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Victoria and Albert Museum

Victoria and Albert Museum (37)

The Victoria and Albert Museum forms an essential part of an area of South Kensington populated by museums and cultural institutions such as the Royal Albert Hall, the Science Museum and the Natural History Museum. This part of the city has sometimes been called Albertopolis, in reference to the role of the promoter of knowledge that Prince Albert, Queen Victoria’s husband, took on. 

To start with, it was a place used to house distinct objects acquired for the International Exhibition of 1851, called the Museum of the Manufactures. In 1857 it moved to its current site and began its life as a museum but was not given its current name until 1899. 

The spectacular building, which took more than 50 years to erect, experienced different transformations, a tender even being put out to redesign it, above all to give it a big façade and main entrance. Eventually, in 1891 the architect Sir Aston Webb was named the winner. The façade features sculptures of 10 painters, 10 craftsmen, 6 sculptors and 6 architects, all of them English.

Today the Victoria and Albert is one of the most important design and decorative arts museums in the world. This labyrinth of galleries, which covers an area measuring 50,000 square metres, brings together an impressive collection of more than 5 million pieces.

To visit this museum, you need to have a good supply of both stamina and patience, since passing through its 145 rooms means walking more than 10 kilometres. You will appreciate a unique collection, however, for its reach and diversity. Its six floors house more than 3,000 years of objects from the most diverse and sophisticated cultures in the world. It covers vastly different disciplines such as painting, jewellery, photography, sculpture, fashion design, ceramic and glassware.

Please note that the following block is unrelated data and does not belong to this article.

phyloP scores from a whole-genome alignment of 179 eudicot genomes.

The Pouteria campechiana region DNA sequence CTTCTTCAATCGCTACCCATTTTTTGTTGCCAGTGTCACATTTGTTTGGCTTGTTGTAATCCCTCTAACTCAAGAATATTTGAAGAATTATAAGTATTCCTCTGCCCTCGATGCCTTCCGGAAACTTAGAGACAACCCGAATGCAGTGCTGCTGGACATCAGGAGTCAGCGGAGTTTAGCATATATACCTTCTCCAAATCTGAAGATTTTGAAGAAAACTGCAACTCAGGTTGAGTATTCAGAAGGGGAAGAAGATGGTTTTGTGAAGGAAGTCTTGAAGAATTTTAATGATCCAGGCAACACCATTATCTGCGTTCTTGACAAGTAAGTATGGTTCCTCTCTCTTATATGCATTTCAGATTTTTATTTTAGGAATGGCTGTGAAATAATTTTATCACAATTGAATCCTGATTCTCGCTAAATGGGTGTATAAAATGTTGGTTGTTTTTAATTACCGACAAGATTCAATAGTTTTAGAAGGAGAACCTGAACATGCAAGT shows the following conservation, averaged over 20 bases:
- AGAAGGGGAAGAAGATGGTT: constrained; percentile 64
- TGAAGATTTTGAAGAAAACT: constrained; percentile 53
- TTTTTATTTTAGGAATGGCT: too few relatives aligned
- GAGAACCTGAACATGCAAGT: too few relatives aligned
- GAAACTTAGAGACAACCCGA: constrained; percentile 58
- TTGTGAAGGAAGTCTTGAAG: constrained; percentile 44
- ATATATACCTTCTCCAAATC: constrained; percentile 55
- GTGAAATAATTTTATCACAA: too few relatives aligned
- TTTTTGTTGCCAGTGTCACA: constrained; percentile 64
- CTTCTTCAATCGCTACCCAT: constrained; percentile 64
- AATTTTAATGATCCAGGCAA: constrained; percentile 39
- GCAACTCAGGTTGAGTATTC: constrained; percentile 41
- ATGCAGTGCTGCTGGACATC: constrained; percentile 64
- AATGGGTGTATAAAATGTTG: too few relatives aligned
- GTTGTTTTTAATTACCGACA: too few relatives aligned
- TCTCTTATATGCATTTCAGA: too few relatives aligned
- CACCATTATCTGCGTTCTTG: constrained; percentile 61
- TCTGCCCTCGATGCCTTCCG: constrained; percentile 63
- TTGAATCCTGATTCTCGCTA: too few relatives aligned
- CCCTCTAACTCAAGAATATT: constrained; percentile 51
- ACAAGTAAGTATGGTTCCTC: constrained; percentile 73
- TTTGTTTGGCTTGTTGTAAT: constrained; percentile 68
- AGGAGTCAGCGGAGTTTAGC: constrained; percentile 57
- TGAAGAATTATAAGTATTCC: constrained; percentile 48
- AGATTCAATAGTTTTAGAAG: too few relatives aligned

The journey from one room to another may involve going from seeing extraordinary models to 18th-century courtesans’ dresses, or of the most important designers of the 21st century. Or perhaps you will be observing Tipoo’s Tiger, one of the most outstanding pieces of the impressive collection of Indian art in the museum, and five minutes later you will be before Ware’s Bed, an elaborate bed made in oak carved by English craftsmen around 1590. You will just love the bronze Islamic handicrafts, or see some of the 300,000 photographs from the national collection that the museum houses. 

More variety would be impossible, and in which other museum could you see a reproduction of Michelangelo’s David and a few moments later, the boots designed by Pierre Cardin in 1967 which were worn by The Beatles?

Also essential is a visit to the impressive British Galleries from 1500 to 1900, where there are notable examples that narrate the history of 400 years of British art and design. 

As part of a massive reform project, a series of new galleries has been opened, among them one dedicated to Architecture, one to Painting, one to Sculpture and another to the Islamic world. 

General or specialised guided visits can be taken. Ask at the entrance. 

As well as the permanent collections, the museum has an interesting programme of demonstrations, activities and events, as well as very important education work with courses, studies, conferences, etc.

Whether you plan the rooms you want to see, which is a very good idea, or you just wander and see where the fancy takes you, the massive artistic display of the Victoria and Albert Museum is a hard-to-equal experience. 

And you can always rest while you have something in its magnificent café, in the knowledge that it was the first restaurant ever placed inside a museum, and was conceived as an exhibition of design, handicrafts and modern manufacture. 

The museum also has all the facilities for disabled people and for those travelling with children.

Do not forget to have a look around the shop too, where you will find some really interesting items.

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